GMAT Arbitrage

February 12, 2012
Lucas Weingarten

GMAT BlogArbitrage is a glorious thing.  Simply put, arbitrage happens by exploiting differences in price for the same good.  Say the currency exchange market (forex) in Asia is trading the US dollar at 1.5 British pounds per USD (yes, I know it’s actually the other way around these days, but let’s have some fun), while the European market is trading 1.25 British pounds per USD.  I could leave New York, head to Tokyo, and buy a whole bunch of British pounds with my US dollars, say $100 worth.  With my newly minted £150, I could then fly off to London and sell them in exchange for dollars.  Since in London I get $1.00 for every £1.25, then due to the market inefficiency I will receive $120 back, yielding a nice $20 profit on my original investment.   Yay for me!  (And all I had to do was circumnavigate the globe.  Easy peasy.)

Not surprisingly, finding arbitrage opportunities is extremely difficult and exploiting those opportunities is nigh impossible.  For example, in the forex markets, big banks have incredibly powerful computers constantly scanning currency exchanges and will instantaneously capitalize on them for the brief seconds they exist before the markets equalize.  Mere mortals like you and I will never know what it’s like to feel the flush of free money created out of thin air.  Or will we?

Kaplan has created a website dedicated to the New GMAT:  (Actually, one of the videos posted there was the inspiration for this blog entry.]  As you may already know, the GMAT is changing in June 2012 by introducing a new section called Integrated Reasoning.  The current GMAT demands 100-120 hours of diligent prep time if you are looking to achieve a competitive score (e.g., 650+).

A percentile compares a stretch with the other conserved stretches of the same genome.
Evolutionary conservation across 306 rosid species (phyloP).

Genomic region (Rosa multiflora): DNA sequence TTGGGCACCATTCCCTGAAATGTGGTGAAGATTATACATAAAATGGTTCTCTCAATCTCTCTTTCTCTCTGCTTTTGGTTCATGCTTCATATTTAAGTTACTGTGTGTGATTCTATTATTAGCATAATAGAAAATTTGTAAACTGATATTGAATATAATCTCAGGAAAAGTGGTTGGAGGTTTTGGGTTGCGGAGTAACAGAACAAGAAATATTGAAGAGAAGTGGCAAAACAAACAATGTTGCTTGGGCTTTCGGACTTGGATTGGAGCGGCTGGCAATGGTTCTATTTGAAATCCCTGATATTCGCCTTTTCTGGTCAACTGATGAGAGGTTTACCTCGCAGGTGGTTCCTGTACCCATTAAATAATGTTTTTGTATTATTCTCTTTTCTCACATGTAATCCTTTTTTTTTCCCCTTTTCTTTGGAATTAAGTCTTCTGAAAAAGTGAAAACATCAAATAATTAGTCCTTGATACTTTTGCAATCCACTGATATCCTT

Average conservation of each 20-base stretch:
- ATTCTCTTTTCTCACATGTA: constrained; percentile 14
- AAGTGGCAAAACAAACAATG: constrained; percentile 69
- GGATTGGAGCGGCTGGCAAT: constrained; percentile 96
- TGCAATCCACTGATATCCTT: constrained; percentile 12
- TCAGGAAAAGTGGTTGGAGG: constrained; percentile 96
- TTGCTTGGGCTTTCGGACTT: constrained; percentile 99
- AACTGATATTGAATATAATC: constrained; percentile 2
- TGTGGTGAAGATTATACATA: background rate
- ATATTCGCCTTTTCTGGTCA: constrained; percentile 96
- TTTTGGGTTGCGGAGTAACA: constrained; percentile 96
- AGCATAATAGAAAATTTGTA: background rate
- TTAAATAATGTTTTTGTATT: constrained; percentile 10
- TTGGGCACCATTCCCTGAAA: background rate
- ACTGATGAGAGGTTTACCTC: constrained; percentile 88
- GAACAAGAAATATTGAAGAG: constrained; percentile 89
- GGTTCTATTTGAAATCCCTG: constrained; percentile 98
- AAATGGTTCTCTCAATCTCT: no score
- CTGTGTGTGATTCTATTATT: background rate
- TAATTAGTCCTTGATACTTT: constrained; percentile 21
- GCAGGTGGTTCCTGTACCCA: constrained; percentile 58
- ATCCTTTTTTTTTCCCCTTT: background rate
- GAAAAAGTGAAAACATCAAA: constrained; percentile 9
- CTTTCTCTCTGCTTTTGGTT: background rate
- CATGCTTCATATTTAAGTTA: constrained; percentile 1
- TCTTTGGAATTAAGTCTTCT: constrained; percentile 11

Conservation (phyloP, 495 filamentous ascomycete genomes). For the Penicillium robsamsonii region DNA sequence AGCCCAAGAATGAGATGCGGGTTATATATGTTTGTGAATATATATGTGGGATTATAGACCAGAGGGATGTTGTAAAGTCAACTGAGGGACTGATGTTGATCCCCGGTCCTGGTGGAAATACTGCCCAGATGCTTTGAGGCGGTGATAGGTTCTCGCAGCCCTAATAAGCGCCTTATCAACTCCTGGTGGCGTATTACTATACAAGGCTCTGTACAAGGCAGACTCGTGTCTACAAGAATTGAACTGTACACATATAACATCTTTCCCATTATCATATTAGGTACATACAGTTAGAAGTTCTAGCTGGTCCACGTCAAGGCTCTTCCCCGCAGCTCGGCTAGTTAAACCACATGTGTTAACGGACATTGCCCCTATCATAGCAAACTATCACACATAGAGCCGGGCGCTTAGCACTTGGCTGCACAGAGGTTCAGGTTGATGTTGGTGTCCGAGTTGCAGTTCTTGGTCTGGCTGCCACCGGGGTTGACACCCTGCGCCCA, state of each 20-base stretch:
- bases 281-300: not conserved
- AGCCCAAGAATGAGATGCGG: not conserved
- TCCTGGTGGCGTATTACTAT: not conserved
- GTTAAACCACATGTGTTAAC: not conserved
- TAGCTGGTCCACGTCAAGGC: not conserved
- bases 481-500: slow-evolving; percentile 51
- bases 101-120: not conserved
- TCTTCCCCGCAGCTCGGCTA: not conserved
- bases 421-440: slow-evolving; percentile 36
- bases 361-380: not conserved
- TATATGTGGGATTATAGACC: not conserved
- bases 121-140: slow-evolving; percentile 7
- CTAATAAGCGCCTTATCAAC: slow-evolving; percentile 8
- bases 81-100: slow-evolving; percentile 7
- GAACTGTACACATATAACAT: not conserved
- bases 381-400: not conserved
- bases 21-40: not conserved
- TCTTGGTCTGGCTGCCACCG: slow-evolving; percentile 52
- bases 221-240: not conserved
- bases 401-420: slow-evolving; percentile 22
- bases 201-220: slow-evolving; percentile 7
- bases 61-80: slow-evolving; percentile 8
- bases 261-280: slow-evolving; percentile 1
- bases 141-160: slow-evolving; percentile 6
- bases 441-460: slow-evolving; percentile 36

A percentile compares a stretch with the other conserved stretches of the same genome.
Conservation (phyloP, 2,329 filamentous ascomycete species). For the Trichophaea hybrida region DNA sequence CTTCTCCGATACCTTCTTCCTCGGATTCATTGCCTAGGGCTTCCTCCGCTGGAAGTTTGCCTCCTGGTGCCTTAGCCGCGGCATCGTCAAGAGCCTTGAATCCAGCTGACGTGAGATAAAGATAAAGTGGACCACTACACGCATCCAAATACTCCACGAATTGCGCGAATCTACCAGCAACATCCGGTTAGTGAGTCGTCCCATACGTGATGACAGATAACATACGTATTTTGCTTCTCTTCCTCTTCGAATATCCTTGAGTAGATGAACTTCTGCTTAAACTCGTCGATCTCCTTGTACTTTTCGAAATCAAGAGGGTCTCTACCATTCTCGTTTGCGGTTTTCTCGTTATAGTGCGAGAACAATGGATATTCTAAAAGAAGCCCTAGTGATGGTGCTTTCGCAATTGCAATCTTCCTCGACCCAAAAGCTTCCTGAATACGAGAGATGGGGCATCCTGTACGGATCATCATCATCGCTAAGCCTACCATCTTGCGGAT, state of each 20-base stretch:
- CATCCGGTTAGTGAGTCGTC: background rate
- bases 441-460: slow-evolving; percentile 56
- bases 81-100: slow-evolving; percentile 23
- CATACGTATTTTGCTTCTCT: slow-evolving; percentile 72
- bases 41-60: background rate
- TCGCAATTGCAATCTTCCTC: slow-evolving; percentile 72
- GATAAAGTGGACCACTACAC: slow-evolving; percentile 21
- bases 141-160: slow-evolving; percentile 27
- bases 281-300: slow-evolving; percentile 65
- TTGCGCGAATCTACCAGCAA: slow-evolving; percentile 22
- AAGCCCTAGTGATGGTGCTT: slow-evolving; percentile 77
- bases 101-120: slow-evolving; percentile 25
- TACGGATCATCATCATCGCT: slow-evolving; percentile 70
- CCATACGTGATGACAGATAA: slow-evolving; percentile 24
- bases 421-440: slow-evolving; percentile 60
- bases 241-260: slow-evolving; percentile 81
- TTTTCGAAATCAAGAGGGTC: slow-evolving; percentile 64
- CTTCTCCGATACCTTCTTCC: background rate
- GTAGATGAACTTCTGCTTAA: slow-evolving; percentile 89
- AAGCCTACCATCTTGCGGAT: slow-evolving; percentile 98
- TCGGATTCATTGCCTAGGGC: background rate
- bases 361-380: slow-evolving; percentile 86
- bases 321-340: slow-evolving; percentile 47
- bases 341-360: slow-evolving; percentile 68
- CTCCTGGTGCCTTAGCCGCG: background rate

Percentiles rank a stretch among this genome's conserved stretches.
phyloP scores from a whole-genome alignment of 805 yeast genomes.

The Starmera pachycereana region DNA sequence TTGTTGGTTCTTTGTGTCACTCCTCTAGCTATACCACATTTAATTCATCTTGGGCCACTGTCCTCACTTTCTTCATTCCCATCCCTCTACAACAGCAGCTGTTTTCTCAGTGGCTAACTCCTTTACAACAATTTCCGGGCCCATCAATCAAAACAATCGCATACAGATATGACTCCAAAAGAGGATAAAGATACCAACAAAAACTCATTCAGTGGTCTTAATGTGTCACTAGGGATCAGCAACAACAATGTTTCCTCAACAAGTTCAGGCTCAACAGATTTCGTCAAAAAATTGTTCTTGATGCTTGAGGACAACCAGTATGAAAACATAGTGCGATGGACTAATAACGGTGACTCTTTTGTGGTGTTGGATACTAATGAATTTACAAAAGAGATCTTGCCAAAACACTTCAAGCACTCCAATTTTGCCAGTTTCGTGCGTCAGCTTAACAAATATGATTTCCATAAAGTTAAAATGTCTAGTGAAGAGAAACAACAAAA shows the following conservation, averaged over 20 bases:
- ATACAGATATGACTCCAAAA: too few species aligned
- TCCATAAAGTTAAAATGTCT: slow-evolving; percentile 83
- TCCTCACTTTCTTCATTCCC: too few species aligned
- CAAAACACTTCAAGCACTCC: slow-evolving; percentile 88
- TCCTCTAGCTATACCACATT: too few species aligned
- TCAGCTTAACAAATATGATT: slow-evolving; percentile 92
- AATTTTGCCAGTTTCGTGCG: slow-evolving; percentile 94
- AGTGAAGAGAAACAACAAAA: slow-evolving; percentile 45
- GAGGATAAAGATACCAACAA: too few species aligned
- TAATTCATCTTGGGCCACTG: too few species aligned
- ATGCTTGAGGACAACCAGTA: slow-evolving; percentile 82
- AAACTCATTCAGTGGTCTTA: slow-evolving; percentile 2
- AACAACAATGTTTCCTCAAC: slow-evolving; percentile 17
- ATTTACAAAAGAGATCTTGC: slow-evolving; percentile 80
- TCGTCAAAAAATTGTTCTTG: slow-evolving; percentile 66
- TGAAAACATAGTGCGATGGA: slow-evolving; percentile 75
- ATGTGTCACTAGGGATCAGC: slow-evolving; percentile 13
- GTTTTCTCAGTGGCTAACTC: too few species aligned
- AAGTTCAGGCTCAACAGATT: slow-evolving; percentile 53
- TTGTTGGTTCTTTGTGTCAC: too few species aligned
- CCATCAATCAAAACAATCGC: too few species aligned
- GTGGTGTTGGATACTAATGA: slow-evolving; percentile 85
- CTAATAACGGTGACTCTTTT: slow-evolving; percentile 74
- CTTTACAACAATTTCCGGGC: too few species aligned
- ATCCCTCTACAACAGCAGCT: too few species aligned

After June 5th of this year, GMAT test takers will have a brand new section to prepare for in addition to the AWA, Quant, and Verbal sections current test takers must master.  So how does this present an arbitrage opportunity?  If you prepare for and take the GMAT before June 1st, then you will lock in your GMAT score for five years and never have to even think about IR.  Those that do not lock in their scores will have to devote the 100+ hours of prep time you put in, then spend another 30 hours or more learning about integrated reasoning data sets and the new question types that accompany them.

Think smart.  Act strategically.  Let other folks buy the GMAT for 130+ hours of their time.  Your market is selling it to you for a much cheaper price.  I’ll be drilling down on the five new IR question types in some upcoming posts so come on back for a tall drink of schadenfreude.

Lucas Weingarten Lucas Weingarten is a full-time instructor for Kaplan Test Prep and he loves preparing GRE students for Test Day. The classroom is Lucas’ arena. When he cannot be found in one of Kaplan’s cage matches of learning, he is very likely dancing around DePaul University’s College of Commerce/Kellstadt Graduate School of Business in Chicago professing various courses offered by the Department of Management, up to and including monikers such as: “Managing for Effective and Ethical Organizational Behavior,” “Entrepreneurship Strategy,” “Strategic Managements and Analysis,” “Human Resource Management,” “Recruitment and Selection,” and “Foundations of Business Thought and Theory.” (Although that last one was cancelled just before the quarter started and he’s still not gotten over it.) Lucas spent most of his formative years in North Carolina, but hit the long road as soon as he was able. A world traveler with a currently expired passport, he has lived on and wandered around three continents with the expressed intention of finishing the job. He holds a BFA with a concentration in sculpture as well as an MBA with dual concentrations in Entrepreneurship and Finance. When not challenging standardized tests to a duel or wondering how to corrupt the business students of America, Lucas can be found brewing delicious beers, riding-then-fixing-then-riding his motorcycle, hanging out with dogs, pretending he’s a good cook, and feeling like the luckiest guy in the world to have such a fantastic wife and endlessly amazing young son. He’s in Milwaukee now, but is in Chicago often. Email him anytime about anything at:

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